How to Make a Holiday, Part 2

It’s almost like we’re having two Christmases.

One of them is ours, and one of them is the one we’re trying to create for the people we love.

The thing is that I think these could be the same Christmas — or at least the same kind of Christmas — but the temporal nature of the holiday makes it difficult.

I mean temporal in both senses of the word, of course; the one that means “bound by time” and the one that means “worldly and secular.” It seems obvious, at least on the surface, that these two definitions work in tandem to give us the kind of holiday that no one really wants.

The kind that’s performance-based, not process-based.

The kind that I am frantically trying to make happen for my parents and nephew and extended family, not the kind that L and I are quietly making on our own.


There is a certain amount of holiday-related stuff that has to be made to happen if you want it to be part of your celebration. Trees must be retrieved, either from the tree farm or the internet or the box in the basement. Gifts must be purchased. Food must be purchased, or made, or (in most cases) both. Matching pajamas must be ordered online, in the correct sizes, ideally in time to take advantage of Black Friday discounts.

But what you’re really trying to make happen is the feeling — and I’m not even sure what the feeling is, except maybe I love all of this, or I love our home, I love our life, I love you, which is what L and I have been saying to each other every evening as we sit in front of our tree and our stockings and our fire.

Last Sunday I told L that I’d already had everything I ever hoped to get out of Christmas, just in that past weekend, with him and me together. We were sitting down to one of our favorite meals, with a very good bottle of wine (by which I mean a $12 bottle of wine, don’t get any ideas) and for dessert we had peppermint bark and English toffee that I’d stirred together earlier that afternoon. We’d made origami stars and worn flannel pajamas. We’d gotten in the car to drive around town to see the lights.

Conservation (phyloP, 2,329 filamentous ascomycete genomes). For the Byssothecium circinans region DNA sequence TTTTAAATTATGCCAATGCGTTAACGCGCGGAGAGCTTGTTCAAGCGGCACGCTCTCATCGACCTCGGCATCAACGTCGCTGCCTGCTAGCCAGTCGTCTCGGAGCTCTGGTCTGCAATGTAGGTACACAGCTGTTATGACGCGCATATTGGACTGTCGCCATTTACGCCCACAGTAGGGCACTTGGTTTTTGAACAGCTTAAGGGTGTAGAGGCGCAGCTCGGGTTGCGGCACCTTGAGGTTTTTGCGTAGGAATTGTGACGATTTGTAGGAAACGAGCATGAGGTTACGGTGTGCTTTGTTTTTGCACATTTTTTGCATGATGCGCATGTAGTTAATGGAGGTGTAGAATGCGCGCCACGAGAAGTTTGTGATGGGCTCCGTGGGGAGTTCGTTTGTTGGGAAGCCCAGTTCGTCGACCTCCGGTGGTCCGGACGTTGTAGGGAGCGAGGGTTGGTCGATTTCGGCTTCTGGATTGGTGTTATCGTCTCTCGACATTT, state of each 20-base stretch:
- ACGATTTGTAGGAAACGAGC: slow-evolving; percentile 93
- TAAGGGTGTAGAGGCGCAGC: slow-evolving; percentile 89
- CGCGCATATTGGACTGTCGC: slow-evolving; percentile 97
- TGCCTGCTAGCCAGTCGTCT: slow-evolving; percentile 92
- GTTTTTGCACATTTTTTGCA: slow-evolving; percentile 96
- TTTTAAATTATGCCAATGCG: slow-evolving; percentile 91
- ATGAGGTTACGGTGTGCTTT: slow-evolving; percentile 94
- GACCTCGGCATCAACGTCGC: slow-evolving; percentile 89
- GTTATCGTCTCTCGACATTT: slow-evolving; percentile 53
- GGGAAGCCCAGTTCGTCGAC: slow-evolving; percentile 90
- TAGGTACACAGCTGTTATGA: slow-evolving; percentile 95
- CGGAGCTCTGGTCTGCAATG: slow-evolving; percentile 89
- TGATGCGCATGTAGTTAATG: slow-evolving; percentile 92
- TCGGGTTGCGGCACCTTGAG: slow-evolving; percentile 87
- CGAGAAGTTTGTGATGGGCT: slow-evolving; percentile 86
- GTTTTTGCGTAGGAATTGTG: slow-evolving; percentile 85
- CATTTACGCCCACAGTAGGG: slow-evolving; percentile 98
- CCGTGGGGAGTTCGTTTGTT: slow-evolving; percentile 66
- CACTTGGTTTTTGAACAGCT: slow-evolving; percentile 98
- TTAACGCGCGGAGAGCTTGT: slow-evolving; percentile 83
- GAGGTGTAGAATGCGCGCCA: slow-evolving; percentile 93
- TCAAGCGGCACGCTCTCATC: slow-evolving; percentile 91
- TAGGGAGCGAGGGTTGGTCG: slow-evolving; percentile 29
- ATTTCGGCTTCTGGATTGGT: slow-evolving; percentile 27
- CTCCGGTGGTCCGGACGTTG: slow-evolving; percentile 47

We’d even given each other small gifts, since we had an Advent calendar that we’d been filling with love notes and music suggestions and ideas for holiday activities and, in this particular weekend’s case, small gifts.

“This is everything I ever wanted Christmas to be,” I said. “What are we supposed to do for the rest of December?”

L smiled. “More of this.”


The thing about the kind of holiday that L and I are currently having, the kind that is based primarily on “doing stuff we already like to do, but Christmas-themed,” is that you can have it every day — and you might not even get tired of it.

I mean, if it all comes down to “making food you enjoy, wearing attractive and comfortable clothes, enjoying wine and conversation and doing something creative, all while giving the people you love regular reminders that you love them,” then the only difference between Christmas and real life is the former’s tendency towards excess.

Not just “making food you enjoy,” but stuffing yourself with it.

Not just “wearing attractive clothes,” but stuffing yourself into velvet and sparkles.

Not just “giving someone a reminder that you love them,” but spending a pile of money on stuff they may or may not actually want.

And — probably the most important part — not doing any of this together. Dictating, to your partner or family or extended family, what Christmas Should Be — and then performing it as if it were a school pageant.